Time for a resurrection: Hawthorne's long-gone dios are reuniting for a show on this high and holy 4/20 Easter Sunday, also a good day for gentle, psychedelic celebration. Now spending his days recording every band that'll be famous next year, frontman Joel Jerome reconstituted this original lineup — brother Kevin Morales, bassist J.P. Caballero and keyboard player Jimi Cabeza De Vaca — to play their entire 2004 debut, home to songs such as “Starting Five” and “All Said + Done,” which had everything that made dios so great: echoes of Lennon, Wilson (Brian or Dennis), Rhodes, Hansen, Roback and Young, beautiful production; and honesty spiked with immortal sarcasm. If you saw 'em then, I know you'll go. And if you didn't, you better be there. —Chris Ziegler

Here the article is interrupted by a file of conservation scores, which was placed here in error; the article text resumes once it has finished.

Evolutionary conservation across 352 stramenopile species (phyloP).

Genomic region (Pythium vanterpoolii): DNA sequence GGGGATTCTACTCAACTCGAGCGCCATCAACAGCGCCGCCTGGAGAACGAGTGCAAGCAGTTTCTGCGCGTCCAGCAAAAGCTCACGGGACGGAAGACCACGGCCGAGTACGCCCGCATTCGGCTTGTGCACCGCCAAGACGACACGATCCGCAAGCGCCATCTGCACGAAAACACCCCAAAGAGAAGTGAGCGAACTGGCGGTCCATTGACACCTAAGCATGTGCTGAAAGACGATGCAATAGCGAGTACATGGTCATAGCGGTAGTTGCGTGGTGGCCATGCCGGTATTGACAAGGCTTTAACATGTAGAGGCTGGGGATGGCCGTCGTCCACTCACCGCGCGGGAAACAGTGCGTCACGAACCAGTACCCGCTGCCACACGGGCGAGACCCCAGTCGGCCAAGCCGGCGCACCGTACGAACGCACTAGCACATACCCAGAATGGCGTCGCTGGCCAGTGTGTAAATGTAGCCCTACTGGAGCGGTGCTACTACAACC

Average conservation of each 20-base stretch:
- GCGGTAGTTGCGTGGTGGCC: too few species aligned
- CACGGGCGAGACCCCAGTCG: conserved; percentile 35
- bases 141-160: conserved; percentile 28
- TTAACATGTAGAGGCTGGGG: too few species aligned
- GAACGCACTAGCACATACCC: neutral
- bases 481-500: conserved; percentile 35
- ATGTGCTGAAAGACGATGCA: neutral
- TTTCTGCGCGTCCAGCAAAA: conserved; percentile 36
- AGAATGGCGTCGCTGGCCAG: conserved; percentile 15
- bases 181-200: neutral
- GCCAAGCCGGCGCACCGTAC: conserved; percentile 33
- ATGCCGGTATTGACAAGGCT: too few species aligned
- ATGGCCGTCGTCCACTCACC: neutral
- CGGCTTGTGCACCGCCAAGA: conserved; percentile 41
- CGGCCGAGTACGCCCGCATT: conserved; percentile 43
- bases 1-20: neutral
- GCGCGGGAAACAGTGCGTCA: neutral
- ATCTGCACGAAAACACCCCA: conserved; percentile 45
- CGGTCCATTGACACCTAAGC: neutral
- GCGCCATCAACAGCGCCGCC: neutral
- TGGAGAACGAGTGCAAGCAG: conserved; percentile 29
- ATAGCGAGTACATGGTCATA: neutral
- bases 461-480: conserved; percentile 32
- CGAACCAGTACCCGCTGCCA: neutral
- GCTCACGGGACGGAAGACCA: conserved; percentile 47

Pete Anderson


Guitar man Pete Anderson's brand of original blues is thoroughly contemporary and deeply imbued with the brawny heritage of his native Detroit. Anderson is also an acutely self-possessed perfectionist, yet those qualities never detract from the stunning musicality with which he has long distinguished himself. No ham-fisted bar-band blues rocker he; every song is a study in elegant, spontaneous combustion, at once earthy and emotionally desperate but put across with an intoxicating combination of impeccable technique and soulful involvement. You can hear this cat once a week for two months straight (he also gigs every Monday at Burbank's Moose Lodge), and he'll never play a song the same way twice. This kind of elevated musical kapow is exactly what we all need more of. —Jonny Whiteside


mon 4/21

Lawrence Rothman